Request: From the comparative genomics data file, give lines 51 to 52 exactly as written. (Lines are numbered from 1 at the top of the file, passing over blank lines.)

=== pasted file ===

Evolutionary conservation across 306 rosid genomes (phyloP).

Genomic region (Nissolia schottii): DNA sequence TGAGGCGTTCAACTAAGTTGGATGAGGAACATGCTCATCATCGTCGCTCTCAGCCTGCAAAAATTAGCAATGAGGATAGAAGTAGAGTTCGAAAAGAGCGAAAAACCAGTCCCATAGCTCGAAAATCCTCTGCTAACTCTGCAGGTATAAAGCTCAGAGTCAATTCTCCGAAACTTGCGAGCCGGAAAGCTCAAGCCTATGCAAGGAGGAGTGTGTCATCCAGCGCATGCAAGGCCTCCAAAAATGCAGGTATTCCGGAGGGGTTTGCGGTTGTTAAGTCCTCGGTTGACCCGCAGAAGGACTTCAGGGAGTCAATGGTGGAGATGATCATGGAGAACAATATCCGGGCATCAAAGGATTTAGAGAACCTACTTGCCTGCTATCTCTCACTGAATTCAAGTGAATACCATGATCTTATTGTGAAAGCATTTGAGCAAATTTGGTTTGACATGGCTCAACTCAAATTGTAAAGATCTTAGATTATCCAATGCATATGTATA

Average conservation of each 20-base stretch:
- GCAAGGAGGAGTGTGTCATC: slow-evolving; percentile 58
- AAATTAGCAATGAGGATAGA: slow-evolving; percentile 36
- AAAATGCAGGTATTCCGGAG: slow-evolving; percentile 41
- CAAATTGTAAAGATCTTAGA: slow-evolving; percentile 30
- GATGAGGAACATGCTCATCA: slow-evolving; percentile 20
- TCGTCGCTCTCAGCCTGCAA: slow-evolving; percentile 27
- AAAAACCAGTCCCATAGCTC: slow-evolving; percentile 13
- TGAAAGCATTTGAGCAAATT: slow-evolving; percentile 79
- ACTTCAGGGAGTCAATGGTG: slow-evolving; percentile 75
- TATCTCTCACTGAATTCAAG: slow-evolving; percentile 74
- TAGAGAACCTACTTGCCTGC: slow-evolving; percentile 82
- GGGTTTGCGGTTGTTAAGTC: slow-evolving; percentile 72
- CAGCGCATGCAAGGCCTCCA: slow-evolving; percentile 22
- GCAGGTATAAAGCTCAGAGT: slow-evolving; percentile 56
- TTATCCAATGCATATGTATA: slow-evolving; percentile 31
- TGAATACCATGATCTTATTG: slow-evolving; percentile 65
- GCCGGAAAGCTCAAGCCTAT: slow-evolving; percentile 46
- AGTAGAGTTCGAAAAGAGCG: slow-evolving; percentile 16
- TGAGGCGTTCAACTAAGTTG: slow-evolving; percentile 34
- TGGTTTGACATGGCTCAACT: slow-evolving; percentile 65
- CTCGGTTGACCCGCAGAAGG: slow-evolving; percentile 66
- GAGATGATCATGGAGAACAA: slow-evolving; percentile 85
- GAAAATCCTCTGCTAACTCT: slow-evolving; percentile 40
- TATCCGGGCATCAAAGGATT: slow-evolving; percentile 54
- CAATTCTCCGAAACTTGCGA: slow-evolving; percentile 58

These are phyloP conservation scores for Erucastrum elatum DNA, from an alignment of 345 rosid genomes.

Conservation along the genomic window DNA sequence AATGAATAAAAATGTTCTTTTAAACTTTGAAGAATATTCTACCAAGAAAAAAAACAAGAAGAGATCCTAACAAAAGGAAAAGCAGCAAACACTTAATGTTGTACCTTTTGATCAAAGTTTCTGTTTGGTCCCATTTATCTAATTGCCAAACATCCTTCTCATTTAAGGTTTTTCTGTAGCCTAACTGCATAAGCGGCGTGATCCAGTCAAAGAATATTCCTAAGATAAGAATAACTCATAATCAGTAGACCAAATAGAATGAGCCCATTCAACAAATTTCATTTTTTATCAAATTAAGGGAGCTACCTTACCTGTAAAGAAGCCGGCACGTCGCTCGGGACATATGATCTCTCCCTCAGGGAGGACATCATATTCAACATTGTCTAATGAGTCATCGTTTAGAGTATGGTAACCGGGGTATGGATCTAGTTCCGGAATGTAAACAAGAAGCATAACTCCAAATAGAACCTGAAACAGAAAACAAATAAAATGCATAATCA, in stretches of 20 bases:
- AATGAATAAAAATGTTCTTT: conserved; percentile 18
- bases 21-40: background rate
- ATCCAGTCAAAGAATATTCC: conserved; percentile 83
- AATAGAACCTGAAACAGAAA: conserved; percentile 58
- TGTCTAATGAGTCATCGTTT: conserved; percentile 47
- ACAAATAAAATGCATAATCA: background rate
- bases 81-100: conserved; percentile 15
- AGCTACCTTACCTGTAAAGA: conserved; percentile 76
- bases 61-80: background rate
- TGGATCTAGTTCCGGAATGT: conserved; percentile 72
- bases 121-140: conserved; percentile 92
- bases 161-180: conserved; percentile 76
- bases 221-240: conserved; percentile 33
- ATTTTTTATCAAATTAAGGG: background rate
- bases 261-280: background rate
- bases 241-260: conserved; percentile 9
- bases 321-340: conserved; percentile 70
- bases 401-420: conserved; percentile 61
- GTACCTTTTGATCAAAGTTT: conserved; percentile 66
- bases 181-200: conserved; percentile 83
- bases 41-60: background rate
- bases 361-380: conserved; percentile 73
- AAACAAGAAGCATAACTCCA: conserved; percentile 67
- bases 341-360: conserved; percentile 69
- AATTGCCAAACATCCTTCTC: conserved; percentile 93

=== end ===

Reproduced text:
- bases 41-60: background rate
- bases 361-380: conserved; percentile 73